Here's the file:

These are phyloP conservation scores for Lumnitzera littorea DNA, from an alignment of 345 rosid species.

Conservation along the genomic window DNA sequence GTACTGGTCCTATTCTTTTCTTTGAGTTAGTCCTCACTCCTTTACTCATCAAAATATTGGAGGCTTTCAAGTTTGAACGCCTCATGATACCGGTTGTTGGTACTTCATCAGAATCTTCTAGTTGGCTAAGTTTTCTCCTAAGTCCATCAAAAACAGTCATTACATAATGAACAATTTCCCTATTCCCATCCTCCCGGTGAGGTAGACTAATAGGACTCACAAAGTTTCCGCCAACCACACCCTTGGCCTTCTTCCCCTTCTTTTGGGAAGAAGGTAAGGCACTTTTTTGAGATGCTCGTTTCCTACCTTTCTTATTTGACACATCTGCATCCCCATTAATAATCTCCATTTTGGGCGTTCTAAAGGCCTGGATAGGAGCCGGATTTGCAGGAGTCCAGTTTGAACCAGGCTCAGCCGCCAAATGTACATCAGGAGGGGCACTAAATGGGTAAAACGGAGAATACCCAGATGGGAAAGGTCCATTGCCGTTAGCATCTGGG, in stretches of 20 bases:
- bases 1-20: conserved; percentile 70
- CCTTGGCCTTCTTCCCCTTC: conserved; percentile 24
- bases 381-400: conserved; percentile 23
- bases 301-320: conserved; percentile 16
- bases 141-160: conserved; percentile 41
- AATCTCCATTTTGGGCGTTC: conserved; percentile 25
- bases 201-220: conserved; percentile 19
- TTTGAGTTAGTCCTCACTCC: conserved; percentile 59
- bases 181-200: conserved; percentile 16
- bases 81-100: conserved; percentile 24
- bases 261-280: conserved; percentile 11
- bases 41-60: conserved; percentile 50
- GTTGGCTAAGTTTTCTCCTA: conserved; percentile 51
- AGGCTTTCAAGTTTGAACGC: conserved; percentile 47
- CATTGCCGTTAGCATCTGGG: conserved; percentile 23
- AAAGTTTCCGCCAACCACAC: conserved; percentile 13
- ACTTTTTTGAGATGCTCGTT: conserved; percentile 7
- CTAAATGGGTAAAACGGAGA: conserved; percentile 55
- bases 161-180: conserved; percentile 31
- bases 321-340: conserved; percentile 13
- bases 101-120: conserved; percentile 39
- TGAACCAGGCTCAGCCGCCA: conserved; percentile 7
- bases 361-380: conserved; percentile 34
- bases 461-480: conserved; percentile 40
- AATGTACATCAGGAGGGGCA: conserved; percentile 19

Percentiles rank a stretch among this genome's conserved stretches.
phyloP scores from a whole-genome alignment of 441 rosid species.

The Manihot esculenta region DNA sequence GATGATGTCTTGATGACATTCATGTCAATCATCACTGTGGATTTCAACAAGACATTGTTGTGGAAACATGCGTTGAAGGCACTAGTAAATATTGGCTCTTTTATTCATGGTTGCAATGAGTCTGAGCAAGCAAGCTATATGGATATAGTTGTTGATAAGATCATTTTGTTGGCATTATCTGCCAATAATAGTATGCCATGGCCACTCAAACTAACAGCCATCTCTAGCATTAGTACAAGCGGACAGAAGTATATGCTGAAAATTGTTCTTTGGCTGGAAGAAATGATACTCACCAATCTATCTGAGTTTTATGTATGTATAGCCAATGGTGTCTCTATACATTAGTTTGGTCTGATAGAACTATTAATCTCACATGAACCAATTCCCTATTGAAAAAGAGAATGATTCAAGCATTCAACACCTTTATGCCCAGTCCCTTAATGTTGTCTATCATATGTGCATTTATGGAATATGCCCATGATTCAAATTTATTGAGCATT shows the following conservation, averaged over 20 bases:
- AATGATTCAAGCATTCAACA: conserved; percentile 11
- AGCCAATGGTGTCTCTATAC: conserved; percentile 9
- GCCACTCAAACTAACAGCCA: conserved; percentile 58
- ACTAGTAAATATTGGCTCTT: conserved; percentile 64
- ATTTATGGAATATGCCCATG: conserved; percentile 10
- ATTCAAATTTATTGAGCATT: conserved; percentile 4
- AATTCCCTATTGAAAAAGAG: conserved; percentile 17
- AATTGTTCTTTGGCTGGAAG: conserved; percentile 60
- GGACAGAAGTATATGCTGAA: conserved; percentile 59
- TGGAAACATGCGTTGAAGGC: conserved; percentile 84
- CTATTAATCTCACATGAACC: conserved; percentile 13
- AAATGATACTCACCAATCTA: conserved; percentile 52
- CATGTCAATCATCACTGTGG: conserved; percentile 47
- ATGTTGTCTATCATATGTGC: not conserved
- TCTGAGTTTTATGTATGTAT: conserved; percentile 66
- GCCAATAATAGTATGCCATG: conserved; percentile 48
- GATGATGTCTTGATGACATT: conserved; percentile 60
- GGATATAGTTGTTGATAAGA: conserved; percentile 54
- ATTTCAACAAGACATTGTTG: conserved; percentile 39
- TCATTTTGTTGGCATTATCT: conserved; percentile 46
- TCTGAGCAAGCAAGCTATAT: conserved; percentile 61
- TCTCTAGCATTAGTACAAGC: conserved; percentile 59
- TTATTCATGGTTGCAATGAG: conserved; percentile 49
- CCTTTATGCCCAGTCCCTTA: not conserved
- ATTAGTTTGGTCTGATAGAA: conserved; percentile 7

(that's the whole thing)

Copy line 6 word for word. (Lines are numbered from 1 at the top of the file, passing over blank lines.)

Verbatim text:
- bases 301-320: conserved; percentile 16